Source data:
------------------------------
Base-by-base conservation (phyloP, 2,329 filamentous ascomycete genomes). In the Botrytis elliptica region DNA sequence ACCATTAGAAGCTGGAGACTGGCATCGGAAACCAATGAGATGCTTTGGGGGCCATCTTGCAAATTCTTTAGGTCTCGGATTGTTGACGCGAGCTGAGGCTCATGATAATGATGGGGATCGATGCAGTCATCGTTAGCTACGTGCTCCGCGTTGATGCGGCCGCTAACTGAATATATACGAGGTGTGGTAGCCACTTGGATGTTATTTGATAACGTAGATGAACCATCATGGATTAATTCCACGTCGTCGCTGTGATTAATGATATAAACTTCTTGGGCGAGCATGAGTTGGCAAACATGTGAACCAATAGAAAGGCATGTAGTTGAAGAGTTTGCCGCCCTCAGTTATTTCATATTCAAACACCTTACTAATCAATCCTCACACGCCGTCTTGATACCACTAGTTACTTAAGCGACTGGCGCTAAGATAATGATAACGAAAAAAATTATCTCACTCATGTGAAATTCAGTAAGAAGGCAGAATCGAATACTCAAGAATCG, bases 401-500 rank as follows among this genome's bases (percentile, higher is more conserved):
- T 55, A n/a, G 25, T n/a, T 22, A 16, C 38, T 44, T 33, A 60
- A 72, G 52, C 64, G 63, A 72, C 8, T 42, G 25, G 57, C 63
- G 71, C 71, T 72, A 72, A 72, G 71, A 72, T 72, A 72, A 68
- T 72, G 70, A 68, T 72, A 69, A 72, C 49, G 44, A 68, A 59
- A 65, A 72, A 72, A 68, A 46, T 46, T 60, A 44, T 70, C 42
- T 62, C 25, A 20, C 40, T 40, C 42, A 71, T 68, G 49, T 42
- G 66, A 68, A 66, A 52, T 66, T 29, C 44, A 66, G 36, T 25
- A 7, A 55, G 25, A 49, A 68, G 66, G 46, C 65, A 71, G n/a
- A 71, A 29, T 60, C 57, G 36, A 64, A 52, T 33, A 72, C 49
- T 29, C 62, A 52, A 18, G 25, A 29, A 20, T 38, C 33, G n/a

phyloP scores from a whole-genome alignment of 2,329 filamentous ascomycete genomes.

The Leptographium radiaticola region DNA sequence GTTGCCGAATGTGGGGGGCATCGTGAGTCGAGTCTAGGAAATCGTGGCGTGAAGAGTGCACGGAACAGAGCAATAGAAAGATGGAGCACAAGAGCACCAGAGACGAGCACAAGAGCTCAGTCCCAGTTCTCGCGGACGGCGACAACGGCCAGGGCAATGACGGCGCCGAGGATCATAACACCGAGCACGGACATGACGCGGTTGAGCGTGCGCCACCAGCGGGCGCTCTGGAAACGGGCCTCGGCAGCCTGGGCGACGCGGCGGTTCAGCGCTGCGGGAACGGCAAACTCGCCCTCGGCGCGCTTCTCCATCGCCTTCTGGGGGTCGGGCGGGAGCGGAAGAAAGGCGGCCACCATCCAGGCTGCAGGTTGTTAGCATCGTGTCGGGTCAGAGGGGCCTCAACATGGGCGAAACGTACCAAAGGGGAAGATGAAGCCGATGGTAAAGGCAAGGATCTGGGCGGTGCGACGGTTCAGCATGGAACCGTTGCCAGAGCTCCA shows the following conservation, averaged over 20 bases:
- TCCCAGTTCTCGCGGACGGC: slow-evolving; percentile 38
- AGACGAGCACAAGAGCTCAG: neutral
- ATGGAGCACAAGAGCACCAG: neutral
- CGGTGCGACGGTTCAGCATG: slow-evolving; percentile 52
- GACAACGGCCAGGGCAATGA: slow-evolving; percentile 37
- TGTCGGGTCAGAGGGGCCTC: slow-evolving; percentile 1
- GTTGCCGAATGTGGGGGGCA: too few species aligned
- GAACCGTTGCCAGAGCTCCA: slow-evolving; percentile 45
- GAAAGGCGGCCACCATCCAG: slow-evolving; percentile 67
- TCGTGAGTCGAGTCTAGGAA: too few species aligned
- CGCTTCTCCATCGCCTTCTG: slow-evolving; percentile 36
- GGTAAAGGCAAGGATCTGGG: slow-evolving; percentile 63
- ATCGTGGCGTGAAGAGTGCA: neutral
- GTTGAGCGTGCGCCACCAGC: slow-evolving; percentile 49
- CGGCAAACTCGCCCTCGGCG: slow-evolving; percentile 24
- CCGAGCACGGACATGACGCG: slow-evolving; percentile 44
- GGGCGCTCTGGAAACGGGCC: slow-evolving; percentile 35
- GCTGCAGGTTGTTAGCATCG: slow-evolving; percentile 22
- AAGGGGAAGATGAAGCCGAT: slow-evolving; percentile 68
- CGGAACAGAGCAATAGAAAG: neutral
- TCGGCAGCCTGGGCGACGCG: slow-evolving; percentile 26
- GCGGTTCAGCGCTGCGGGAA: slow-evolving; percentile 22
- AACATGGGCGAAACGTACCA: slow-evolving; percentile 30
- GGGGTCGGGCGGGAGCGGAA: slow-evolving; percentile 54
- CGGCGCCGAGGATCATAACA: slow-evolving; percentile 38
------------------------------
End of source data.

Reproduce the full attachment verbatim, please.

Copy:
Base-by-base conservation (phyloP, 2,329 filamentous ascomycete genomes). In the Botrytis elliptica region DNA sequence ACCATTAGAAGCTGGAGACTGGCATCGGAAACCAATGAGATGCTTTGGGGGCCATCTTGCAAATTCTTTAGGTCTCGGATTGTTGACGCGAGCTGAGGCTCATGATAATGATGGGGATCGATGCAGTCATCGTTAGCTACGTGCTCCGCGTTGATGCGGCCGCTAACTGAATATATACGAGGTGTGGTAGCCACTTGGATGTTATTTGATAACGTAGATGAACCATCATGGATTAATTCCACGTCGTCGCTGTGATTAATGATATAAACTTCTTGGGCGAGCATGAGTTGGCAAACATGTGAACCAATAGAAAGGCATGTAGTTGAAGAGTTTGCCGCCCTCAGTTATTTCATATTCAAACACCTTACTAATCAATCCTCACACGCCGTCTTGATACCACTAGTTACTTAAGCGACTGGCGCTAAGATAATGATAACGAAAAAAATTATCTCACTCATGTGAAATTCAGTAAGAAGGCAGAATCGAATACTCAAGAATCG, bases 401-500 rank as follows among this genome's bases (percentile, higher is more conserved):
- T 55, A n/a, G 25, T n/a, T 22, A 16, C 38, T 44, T 33, A 60
- A 72, G 52, C 64, G 63, A 72, C 8, T 42, G 25, G 57, C 63
- G 71, C 71, T 72, A 72, A 72, G 71, A 72, T 72, A 72, A 68
- T 72, G 70, A 68, T 72, A 69, A 72, C 49, G 44, A 68, A 59
- A 65, A 72, A 72, A 68, A 46, T 46, T 60, A 44, T 70, C 42
- T 62, C 25, A 20, C 40, T 40, C 42, A 71, T 68, G 49, T 42
- G 66, A 68, A 66, A 52, T 66, T 29, C 44, A 66, G 36, T 25
- A 7, A 55, G 25, A 49, A 68, G 66, G 46, C 65, A 71, G n/a
- A 71, A 29, T 60, C 57, G 36, A 64, A 52, T 33, A 72, C 49
- T 29, C 62, A 52, A 18, G 25, A 29, A 20, T 38, C 33, G n/a

phyloP scores from a whole-genome alignment of 2,329 filamentous ascomycete genomes.

The Leptographium radiaticola region DNA sequence GTTGCCGAATGTGGGGGGCATCGTGAGTCGAGTCTAGGAAATCGTGGCGTGAAGAGTGCACGGAACAGAGCAATAGAAAGATGGAGCACAAGAGCACCAGAGACGAGCACAAGAGCTCAGTCCCAGTTCTCGCGGACGGCGACAACGGCCAGGGCAATGACGGCGCCGAGGATCATAACACCGAGCACGGACATGACGCGGTTGAGCGTGCGCCACCAGCGGGCGCTCTGGAAACGGGCCTCGGCAGCCTGGGCGACGCGGCGGTTCAGCGCTGCGGGAACGGCAAACTCGCCCTCGGCGCGCTTCTCCATCGCCTTCTGGGGGTCGGGCGGGAGCGGAAGAAAGGCGGCCACCATCCAGGCTGCAGGTTGTTAGCATCGTGTCGGGTCAGAGGGGCCTCAACATGGGCGAAACGTACCAAAGGGGAAGATGAAGCCGATGGTAAAGGCAAGGATCTGGGCGGTGCGACGGTTCAGCATGGAACCGTTGCCAGAGCTCCA shows the following conservation, averaged over 20 bases:
- TCCCAGTTCTCGCGGACGGC: slow-evolving; percentile 38
- AGACGAGCACAAGAGCTCAG: neutral
- ATGGAGCACAAGAGCACCAG: neutral
- CGGTGCGACGGTTCAGCATG: slow-evolving; percentile 52
- GACAACGGCCAGGGCAATGA: slow-evolving; percentile 37
- TGTCGGGTCAGAGGGGCCTC: slow-evolving; percentile 1
- GTTGCCGAATGTGGGGGGCA: too few species aligned
- GAACCGTTGCCAGAGCTCCA: slow-evolving; percentile 45
- GAAAGGCGGCCACCATCCAG: slow-evolving; percentile 67
- TCGTGAGTCGAGTCTAGGAA: too few species aligned
- CGCTTCTCCATCGCCTTCTG: slow-evolving; percentile 36
- GGTAAAGGCAAGGATCTGGG: slow-evolving; percentile 63
- ATCGTGGCGTGAAGAGTGCA: neutral
- GTTGAGCGTGCGCCACCAGC: slow-evolving; percentile 49
- CGGCAAACTCGCCCTCGGCG: slow-evolving; percentile 24
- CCGAGCACGGACATGACGCG: slow-evolving; percentile 44
- GGGCGCTCTGGAAACGGGCC: slow-evolving; percentile 35
- GCTGCAGGTTGTTAGCATCG: slow-evolving; percentile 22
- AAGGGGAAGATGAAGCCGAT: slow-evolving; percentile 68
- CGGAACAGAGCAATAGAAAG: neutral
- TCGGCAGCCTGGGCGACGCG: slow-evolving; percentile 26
- GCGGTTCAGCGCTGCGGGAA: slow-evolving; percentile 22
- AACATGGGCGAAACGTACCA: slow-evolving; percentile 30
- GGGGTCGGGCGGGAGCGGAA: slow-evolving; percentile 54
- CGGCGCCGAGGATCATAACA: slow-evolving; percentile 38